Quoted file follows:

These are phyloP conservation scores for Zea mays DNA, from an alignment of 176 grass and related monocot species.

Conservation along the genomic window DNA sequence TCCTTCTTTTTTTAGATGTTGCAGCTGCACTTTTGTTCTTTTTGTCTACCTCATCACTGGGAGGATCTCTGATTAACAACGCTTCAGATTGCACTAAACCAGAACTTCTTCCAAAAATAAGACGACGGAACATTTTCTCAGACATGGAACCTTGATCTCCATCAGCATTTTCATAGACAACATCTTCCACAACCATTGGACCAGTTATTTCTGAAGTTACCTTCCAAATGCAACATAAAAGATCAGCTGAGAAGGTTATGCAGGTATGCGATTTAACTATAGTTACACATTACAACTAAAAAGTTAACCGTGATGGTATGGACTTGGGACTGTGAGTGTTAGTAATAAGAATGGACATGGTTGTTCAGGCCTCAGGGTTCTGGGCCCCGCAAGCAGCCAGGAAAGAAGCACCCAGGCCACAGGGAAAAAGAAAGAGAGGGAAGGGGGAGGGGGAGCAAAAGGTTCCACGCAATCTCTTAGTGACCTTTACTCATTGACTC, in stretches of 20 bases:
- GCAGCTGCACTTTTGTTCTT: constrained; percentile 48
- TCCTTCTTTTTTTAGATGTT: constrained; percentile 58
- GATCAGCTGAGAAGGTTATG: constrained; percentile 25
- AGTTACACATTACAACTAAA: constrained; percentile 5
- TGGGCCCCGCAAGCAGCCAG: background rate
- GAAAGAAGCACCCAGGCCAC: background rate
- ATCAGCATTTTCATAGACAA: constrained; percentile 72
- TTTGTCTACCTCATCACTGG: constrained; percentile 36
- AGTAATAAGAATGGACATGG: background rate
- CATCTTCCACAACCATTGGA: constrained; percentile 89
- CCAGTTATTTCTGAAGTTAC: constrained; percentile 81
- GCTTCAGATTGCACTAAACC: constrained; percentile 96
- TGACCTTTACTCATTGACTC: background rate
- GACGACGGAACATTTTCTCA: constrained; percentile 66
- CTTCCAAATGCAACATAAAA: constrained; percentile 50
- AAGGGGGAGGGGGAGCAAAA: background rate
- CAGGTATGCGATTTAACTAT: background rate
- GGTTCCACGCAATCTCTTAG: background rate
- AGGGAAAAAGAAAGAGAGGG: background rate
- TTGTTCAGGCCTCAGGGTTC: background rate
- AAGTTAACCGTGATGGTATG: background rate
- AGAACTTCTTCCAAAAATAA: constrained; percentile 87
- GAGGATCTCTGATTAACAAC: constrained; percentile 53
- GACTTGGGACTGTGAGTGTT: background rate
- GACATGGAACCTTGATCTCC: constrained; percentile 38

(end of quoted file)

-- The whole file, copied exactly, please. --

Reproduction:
These are phyloP conservation scores for Zea mays DNA, from an alignment of 176 grass and related monocot species.

Conservation along the genomic window DNA sequence TCCTTCTTTTTTTAGATGTTGCAGCTGCACTTTTGTTCTTTTTGTCTACCTCATCACTGGGAGGATCTCTGATTAACAACGCTTCAGATTGCACTAAACCAGAACTTCTTCCAAAAATAAGACGACGGAACATTTTCTCAGACATGGAACCTTGATCTCCATCAGCATTTTCATAGACAACATCTTCCACAACCATTGGACCAGTTATTTCTGAAGTTACCTTCCAAATGCAACATAAAAGATCAGCTGAGAAGGTTATGCAGGTATGCGATTTAACTATAGTTACACATTACAACTAAAAAGTTAACCGTGATGGTATGGACTTGGGACTGTGAGTGTTAGTAATAAGAATGGACATGGTTGTTCAGGCCTCAGGGTTCTGGGCCCCGCAAGCAGCCAGGAAAGAAGCACCCAGGCCACAGGGAAAAAGAAAGAGAGGGAAGGGGGAGGGGGAGCAAAAGGTTCCACGCAATCTCTTAGTGACCTTTACTCATTGACTC, in stretches of 20 bases:
- GCAGCTGCACTTTTGTTCTT: constrained; percentile 48
- TCCTTCTTTTTTTAGATGTT: constrained; percentile 58
- GATCAGCTGAGAAGGTTATG: constrained; percentile 25
- AGTTACACATTACAACTAAA: constrained; percentile 5
- TGGGCCCCGCAAGCAGCCAG: background rate
- GAAAGAAGCACCCAGGCCAC: background rate
- ATCAGCATTTTCATAGACAA: constrained; percentile 72
- TTTGTCTACCTCATCACTGG: constrained; percentile 36
- AGTAATAAGAATGGACATGG: background rate
- CATCTTCCACAACCATTGGA: constrained; percentile 89
- CCAGTTATTTCTGAAGTTAC: constrained; percentile 81
- GCTTCAGATTGCACTAAACC: constrained; percentile 96
- TGACCTTTACTCATTGACTC: background rate
- GACGACGGAACATTTTCTCA: constrained; percentile 66
- CTTCCAAATGCAACATAAAA: constrained; percentile 50
- AAGGGGGAGGGGGAGCAAAA: background rate
- CAGGTATGCGATTTAACTAT: background rate
- GGTTCCACGCAATCTCTTAG: background rate
- AGGGAAAAAGAAAGAGAGGG: background rate
- TTGTTCAGGCCTCAGGGTTC: background rate
- AAGTTAACCGTGATGGTATG: background rate
- AGAACTTCTTCCAAAAATAA: constrained; percentile 87
- GAGGATCTCTGATTAACAAC: constrained; percentile 53
- GACTTGGGACTGTGAGTGTT: background rate
- GACATGGAACCTTGATCTCC: constrained; percentile 38